Vulgar Freudian readings about repression and guilt can take you a long way with Hitchcock. Hitchcock was raised Catholic, and his films with Catholic protagonists are the ultimate iteration of the Wrong Man plots to which he frequently returned. In 1953’s I Confess (great title), Montgomery Clift’s priest cannot prove himself innocent of an evil deed he had reason to wish done—he is, indeed, guilty of thoughtcrime, of murderous and illicit sexual desire, and tormented accordingly. In 1957’s The Wrong Man, Henry Fonda is falsely accused, but only delivered from persecution following the miraculous reappearance of his guilty double, introduced by Hitchcock as Fonda prays on the soundtrack, like divine deliverance from original sin. The legend is that young Hitchcock’s father sent him to the local police station to deliver a note to the constable and, per the request of his father’s note, was locked in a cell for a time, and told upon his release that this is what happens to children who don’t behave; this is supposed to have instilled Hitchcock with the lifelong fear of judgment that infuses his film, the dread conviction that someone (the cops? God?) will know what a naughty boy you’ve been.
Think of the great, sadistically (or masochistically?) protracted suspense sequences in Hitchcock: the body in the trunk in Rope, the lighter in the grate in Strangers on a Train, or the car sinking into the muck in Psycho—all, like Notorious, caught up in the queasy thrill of concealment and the terror of exposure. In these excruciating moments, thanks to Hitchcock’s neurotic montage, we cannot help but identify with the bad guys as they race to dispose of a key piece of evidence. In Rear Window, Raymond Burr has killed his wife and James Stewart is spying on his neighbor; when Lisa finds the wedding ring and Thorvald stares into Jeffries’s camera-eye, hero and villain are united, for a thrilling, horrifying instant, in their mutual animal terror at being discovered. And the audience is implicated as well, as Thorvald, the figure through the keyhole, stares straight through Jeffries’s aperture and back at us.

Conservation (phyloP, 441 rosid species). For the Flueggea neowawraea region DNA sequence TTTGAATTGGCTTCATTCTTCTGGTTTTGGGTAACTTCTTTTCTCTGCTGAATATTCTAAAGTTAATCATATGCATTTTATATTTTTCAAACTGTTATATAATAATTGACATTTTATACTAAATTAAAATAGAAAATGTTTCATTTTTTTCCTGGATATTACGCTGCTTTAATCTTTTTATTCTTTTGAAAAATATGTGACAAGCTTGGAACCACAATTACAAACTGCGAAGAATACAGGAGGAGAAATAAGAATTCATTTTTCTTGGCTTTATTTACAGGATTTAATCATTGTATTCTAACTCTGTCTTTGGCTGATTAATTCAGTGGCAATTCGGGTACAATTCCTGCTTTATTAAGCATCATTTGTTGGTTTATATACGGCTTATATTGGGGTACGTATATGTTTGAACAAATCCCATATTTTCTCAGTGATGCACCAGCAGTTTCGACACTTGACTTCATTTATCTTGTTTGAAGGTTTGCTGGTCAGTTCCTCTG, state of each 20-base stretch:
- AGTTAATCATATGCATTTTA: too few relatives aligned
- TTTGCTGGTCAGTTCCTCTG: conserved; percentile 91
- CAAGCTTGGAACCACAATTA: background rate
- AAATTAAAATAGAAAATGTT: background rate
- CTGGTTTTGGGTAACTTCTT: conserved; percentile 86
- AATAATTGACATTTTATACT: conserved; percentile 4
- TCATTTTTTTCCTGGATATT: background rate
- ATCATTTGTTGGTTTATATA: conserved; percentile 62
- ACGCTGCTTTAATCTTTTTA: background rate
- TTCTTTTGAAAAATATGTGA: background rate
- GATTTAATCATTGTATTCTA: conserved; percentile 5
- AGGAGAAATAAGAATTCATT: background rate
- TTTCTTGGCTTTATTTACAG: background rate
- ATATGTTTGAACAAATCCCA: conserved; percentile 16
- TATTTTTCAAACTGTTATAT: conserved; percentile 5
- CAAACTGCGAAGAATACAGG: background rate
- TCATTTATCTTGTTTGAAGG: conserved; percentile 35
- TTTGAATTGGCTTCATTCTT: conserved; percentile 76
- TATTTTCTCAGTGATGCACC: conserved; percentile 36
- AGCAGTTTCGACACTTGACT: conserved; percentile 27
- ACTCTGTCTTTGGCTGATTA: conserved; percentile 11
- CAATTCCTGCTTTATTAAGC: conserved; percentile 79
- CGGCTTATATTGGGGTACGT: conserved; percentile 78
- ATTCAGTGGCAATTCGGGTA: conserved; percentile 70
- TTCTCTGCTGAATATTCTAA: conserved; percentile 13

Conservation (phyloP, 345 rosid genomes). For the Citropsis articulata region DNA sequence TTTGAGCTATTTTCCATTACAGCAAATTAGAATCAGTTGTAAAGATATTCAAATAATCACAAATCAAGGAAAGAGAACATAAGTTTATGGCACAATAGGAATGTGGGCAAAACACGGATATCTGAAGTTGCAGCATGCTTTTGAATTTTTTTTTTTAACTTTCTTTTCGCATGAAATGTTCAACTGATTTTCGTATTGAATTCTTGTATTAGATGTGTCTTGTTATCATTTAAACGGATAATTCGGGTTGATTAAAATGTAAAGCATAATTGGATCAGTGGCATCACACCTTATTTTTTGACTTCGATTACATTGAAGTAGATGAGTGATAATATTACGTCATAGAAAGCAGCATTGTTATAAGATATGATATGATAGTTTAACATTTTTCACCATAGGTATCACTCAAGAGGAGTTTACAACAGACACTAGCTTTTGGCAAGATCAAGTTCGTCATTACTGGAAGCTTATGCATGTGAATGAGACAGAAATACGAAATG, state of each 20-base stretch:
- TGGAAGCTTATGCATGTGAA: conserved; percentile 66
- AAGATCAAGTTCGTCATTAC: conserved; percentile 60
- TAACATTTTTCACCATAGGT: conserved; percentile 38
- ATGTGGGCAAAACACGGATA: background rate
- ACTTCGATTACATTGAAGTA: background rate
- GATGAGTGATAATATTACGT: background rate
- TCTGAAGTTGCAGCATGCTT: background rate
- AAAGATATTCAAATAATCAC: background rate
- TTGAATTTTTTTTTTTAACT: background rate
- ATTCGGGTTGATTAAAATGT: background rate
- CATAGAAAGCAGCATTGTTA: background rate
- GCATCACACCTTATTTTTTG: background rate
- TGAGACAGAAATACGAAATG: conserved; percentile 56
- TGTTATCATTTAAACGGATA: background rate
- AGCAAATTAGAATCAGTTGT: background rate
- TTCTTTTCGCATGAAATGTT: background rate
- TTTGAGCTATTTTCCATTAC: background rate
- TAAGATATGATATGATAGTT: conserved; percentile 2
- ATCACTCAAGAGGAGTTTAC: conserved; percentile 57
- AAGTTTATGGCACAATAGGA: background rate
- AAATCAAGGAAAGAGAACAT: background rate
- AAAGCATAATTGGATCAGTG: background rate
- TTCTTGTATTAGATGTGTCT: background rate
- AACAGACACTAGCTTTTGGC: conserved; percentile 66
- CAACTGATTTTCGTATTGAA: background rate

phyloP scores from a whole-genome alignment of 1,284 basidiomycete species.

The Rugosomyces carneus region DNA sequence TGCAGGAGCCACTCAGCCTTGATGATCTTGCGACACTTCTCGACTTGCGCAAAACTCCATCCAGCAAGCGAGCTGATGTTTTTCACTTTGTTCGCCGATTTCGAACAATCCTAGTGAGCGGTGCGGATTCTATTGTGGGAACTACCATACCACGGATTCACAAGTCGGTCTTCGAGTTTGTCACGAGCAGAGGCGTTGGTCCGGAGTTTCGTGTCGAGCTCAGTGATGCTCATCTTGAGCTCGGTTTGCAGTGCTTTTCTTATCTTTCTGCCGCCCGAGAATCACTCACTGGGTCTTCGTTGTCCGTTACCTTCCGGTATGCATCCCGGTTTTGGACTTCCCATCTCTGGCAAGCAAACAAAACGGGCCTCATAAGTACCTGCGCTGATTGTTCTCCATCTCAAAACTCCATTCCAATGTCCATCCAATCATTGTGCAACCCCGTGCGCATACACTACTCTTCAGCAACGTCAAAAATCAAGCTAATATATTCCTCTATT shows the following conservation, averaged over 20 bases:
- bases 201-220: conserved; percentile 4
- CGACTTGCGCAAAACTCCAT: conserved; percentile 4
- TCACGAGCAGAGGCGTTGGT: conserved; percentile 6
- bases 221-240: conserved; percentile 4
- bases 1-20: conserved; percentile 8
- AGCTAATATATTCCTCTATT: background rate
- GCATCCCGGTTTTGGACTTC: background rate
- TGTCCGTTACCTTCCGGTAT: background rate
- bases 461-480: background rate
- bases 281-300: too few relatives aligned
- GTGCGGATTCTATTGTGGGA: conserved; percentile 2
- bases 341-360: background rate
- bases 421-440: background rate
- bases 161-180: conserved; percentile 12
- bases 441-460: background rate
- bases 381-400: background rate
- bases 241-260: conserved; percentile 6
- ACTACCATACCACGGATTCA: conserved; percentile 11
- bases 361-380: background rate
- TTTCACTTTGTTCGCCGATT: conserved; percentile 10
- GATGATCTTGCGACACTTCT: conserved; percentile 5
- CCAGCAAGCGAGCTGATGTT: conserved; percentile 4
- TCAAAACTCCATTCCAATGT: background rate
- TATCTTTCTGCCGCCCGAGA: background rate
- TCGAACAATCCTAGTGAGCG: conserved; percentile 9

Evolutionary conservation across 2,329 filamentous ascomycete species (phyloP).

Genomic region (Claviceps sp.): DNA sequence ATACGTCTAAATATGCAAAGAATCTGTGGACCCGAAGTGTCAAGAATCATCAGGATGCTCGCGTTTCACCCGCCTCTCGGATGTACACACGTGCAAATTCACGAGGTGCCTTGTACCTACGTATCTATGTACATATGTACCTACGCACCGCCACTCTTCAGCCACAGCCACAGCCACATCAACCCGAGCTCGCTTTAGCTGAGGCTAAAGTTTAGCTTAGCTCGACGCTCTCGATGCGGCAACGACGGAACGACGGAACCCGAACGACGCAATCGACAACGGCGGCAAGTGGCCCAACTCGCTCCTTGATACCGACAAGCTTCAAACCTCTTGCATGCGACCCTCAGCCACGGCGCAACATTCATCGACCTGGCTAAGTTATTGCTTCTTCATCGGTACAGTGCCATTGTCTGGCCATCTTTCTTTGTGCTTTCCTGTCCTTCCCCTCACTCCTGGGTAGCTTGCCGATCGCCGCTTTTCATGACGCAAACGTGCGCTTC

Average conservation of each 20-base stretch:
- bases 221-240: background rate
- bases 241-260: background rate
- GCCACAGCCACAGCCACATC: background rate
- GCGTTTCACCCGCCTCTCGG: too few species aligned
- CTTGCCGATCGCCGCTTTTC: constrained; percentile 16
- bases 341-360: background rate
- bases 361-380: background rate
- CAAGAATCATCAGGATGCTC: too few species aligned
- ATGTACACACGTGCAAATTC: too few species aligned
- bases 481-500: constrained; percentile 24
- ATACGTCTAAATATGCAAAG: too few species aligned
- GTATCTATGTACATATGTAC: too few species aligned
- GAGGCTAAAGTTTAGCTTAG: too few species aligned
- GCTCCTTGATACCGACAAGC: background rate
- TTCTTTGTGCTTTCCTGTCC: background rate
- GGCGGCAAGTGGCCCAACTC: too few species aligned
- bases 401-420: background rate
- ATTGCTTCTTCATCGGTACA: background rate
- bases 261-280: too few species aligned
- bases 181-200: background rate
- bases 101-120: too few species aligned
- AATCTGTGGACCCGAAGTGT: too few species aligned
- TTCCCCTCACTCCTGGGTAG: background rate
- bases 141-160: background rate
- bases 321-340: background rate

Let’s return for a moment to Psycho. Earlier in the film, before we watch nervously with the boyish, angsty Anthony Perkins as his car sinks into the mud, Norman Bates had snuck a look at Marion Crane through a peephole, become aroused, performed a fetishistic act, and afterwards cleaned up the bathroom after himself, failing to flush a telltale piece of paper down the toilet. No filmmaker was better than Hitchcock at conveying the fear of being caught masturbating. (One film of my lifetime that shares a surprising number of genes with Psycho is American Pie: when Jason Biggs turns to face his father with a cockful of apple pie, it’s a revelation of kink as electrifying as Norman in his mother’s dress, and with the same twist of reverse–primal scene humiliation.) If all this is adolescent, well, so, at its base level, is sexual desire. It’s why bathrooms have locks. And in Notorious as well there is an acutely uncomfortable current of familial intimacy.
In Notorious, at the end of the party, Alex drops his keychain on the table, still missing the key for the wine cellar. In the morning, he wakes, seemingly before his wife, and the camera dollies behind him as he walks to his desk, then looks down; cut to a close-up, tracking in from above, hurtling one last time towards the key, back on its ring. Alex reveals to his mother that he’s been seduced and exposed, but he attempts for the rest of the film to conceal this from his Nazi coconspirators. (He keeps it in the family, where all humiliation begins.) And the crisis of Alicia’s blown cover means Devlin must also shed his diffident disguise and come to his lover’s aid. He barges into her bedroom and leads her out through the front hall of Alex’s mansion. All the doors are now thrown wide open.